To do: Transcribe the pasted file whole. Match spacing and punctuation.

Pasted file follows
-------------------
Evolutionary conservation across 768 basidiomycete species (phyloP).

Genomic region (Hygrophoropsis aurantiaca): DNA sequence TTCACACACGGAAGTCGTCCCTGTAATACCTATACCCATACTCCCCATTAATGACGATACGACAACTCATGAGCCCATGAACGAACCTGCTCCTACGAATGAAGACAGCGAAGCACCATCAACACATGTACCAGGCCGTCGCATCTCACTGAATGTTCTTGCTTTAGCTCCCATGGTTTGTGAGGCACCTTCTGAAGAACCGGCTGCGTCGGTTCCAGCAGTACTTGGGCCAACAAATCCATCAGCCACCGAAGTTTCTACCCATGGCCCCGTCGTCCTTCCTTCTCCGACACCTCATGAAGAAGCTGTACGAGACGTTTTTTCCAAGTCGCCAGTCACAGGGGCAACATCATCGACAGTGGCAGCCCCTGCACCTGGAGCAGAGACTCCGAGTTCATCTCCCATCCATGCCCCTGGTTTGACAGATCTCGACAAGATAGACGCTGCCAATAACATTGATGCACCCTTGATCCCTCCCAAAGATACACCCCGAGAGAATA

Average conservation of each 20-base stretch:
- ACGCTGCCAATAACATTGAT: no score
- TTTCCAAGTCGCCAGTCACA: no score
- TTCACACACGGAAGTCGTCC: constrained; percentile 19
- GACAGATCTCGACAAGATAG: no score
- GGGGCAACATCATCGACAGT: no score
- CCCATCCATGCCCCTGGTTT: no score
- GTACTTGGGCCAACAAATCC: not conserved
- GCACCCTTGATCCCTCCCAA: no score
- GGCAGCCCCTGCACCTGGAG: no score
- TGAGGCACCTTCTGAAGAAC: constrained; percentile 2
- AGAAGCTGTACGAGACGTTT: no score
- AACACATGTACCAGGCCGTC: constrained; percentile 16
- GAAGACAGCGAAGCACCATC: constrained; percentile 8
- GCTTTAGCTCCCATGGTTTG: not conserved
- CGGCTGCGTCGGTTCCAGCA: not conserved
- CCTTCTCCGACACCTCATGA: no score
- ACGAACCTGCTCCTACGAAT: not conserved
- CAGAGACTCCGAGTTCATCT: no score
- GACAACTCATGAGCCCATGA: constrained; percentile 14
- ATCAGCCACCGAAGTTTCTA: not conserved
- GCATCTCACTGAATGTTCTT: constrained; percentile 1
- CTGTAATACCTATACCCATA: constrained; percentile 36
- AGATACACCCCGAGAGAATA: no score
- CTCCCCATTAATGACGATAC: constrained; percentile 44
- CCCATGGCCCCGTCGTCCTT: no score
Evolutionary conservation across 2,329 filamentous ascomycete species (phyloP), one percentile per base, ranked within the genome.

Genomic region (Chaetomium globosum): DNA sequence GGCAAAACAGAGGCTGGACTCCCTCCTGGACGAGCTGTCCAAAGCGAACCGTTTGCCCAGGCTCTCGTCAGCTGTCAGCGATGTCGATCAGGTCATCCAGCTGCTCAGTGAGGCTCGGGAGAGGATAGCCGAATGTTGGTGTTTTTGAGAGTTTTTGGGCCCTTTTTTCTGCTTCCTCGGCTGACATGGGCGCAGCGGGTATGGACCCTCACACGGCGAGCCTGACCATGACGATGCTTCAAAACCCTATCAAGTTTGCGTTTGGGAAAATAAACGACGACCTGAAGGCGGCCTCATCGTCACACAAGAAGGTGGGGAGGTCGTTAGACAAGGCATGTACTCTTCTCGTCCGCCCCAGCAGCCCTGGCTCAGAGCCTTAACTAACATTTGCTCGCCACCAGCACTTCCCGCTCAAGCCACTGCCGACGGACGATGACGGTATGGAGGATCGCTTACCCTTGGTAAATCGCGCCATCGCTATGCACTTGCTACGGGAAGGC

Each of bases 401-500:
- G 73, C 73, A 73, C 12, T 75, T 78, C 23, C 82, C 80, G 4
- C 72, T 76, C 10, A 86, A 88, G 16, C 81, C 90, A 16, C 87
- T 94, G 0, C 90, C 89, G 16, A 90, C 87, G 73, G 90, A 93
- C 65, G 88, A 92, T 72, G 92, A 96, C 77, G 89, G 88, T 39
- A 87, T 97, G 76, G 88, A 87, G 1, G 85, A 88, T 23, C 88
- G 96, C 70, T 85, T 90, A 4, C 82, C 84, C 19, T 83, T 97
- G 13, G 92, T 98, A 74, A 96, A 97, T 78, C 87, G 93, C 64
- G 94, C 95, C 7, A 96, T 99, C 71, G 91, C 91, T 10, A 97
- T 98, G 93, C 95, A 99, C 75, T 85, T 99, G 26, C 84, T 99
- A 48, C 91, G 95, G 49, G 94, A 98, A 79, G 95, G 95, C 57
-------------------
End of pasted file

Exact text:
Evolutionary conservation across 768 basidiomycete species (phyloP).

Genomic region (Hygrophoropsis aurantiaca): DNA sequence TTCACACACGGAAGTCGTCCCTGTAATACCTATACCCATACTCCCCATTAATGACGATACGACAACTCATGAGCCCATGAACGAACCTGCTCCTACGAATGAAGACAGCGAAGCACCATCAACACATGTACCAGGCCGTCGCATCTCACTGAATGTTCTTGCTTTAGCTCCCATGGTTTGTGAGGCACCTTCTGAAGAACCGGCTGCGTCGGTTCCAGCAGTACTTGGGCCAACAAATCCATCAGCCACCGAAGTTTCTACCCATGGCCCCGTCGTCCTTCCTTCTCCGACACCTCATGAAGAAGCTGTACGAGACGTTTTTTCCAAGTCGCCAGTCACAGGGGCAACATCATCGACAGTGGCAGCCCCTGCACCTGGAGCAGAGACTCCGAGTTCATCTCCCATCCATGCCCCTGGTTTGACAGATCTCGACAAGATAGACGCTGCCAATAACATTGATGCACCCTTGATCCCTCCCAAAGATACACCCCGAGAGAATA

Average conservation of each 20-base stretch:
- ACGCTGCCAATAACATTGAT: no score
- TTTCCAAGTCGCCAGTCACA: no score
- TTCACACACGGAAGTCGTCC: constrained; percentile 19
- GACAGATCTCGACAAGATAG: no score
- GGGGCAACATCATCGACAGT: no score
- CCCATCCATGCCCCTGGTTT: no score
- GTACTTGGGCCAACAAATCC: not conserved
- GCACCCTTGATCCCTCCCAA: no score
- GGCAGCCCCTGCACCTGGAG: no score
- TGAGGCACCTTCTGAAGAAC: constrained; percentile 2
- AGAAGCTGTACGAGACGTTT: no score
- AACACATGTACCAGGCCGTC: constrained; percentile 16
- GAAGACAGCGAAGCACCATC: constrained; percentile 8
- GCTTTAGCTCCCATGGTTTG: not conserved
- CGGCTGCGTCGGTTCCAGCA: not conserved
- CCTTCTCCGACACCTCATGA: no score
- ACGAACCTGCTCCTACGAAT: not conserved
- CAGAGACTCCGAGTTCATCT: no score
- GACAACTCATGAGCCCATGA: constrained; percentile 14
- ATCAGCCACCGAAGTTTCTA: not conserved
- GCATCTCACTGAATGTTCTT: constrained; percentile 1
- CTGTAATACCTATACCCATA: constrained; percentile 36
- AGATACACCCCGAGAGAATA: no score
- CTCCCCATTAATGACGATAC: constrained; percentile 44
- CCCATGGCCCCGTCGTCCTT: no score
Evolutionary conservation across 2,329 filamentous ascomycete species (phyloP), one percentile per base, ranked within the genome.

Genomic region (Chaetomium globosum): DNA sequence GGCAAAACAGAGGCTGGACTCCCTCCTGGACGAGCTGTCCAAAGCGAACCGTTTGCCCAGGCTCTCGTCAGCTGTCAGCGATGTCGATCAGGTCATCCAGCTGCTCAGTGAGGCTCGGGAGAGGATAGCCGAATGTTGGTGTTTTTGAGAGTTTTTGGGCCCTTTTTTCTGCTTCCTCGGCTGACATGGGCGCAGCGGGTATGGACCCTCACACGGCGAGCCTGACCATGACGATGCTTCAAAACCCTATCAAGTTTGCGTTTGGGAAAATAAACGACGACCTGAAGGCGGCCTCATCGTCACACAAGAAGGTGGGGAGGTCGTTAGACAAGGCATGTACTCTTCTCGTCCGCCCCAGCAGCCCTGGCTCAGAGCCTTAACTAACATTTGCTCGCCACCAGCACTTCCCGCTCAAGCCACTGCCGACGGACGATGACGGTATGGAGGATCGCTTACCCTTGGTAAATCGCGCCATCGCTATGCACTTGCTACGGGAAGGC

Each of bases 401-500:
- G 73, C 73, A 73, C 12, T 75, T 78, C 23, C 82, C 80, G 4
- C 72, T 76, C 10, A 86, A 88, G 16, C 81, C 90, A 16, C 87
- T 94, G 0, C 90, C 89, G 16, A 90, C 87, G 73, G 90, A 93
- C 65, G 88, A 92, T 72, G 92, A 96, C 77, G 89, G 88, T 39
- A 87, T 97, G 76, G 88, A 87, G 1, G 85, A 88, T 23, C 88
- G 96, C 70, T 85, T 90, A 4, C 82, C 84, C 19, T 83, T 97
- G 13, G 92, T 98, A 74, A 96, A 97, T 78, C 87, G 93, C 64
- G 94, C 95, C 7, A 96, T 99, C 71, G 91, C 91, T 10, A 97
- T 98, G 93, C 95, A 99, C 75, T 85, T 99, G 26, C 84, T 99
- A 48, C 91, G 95, G 49, G 94, A 98, A 79, G 95, G 95, C 57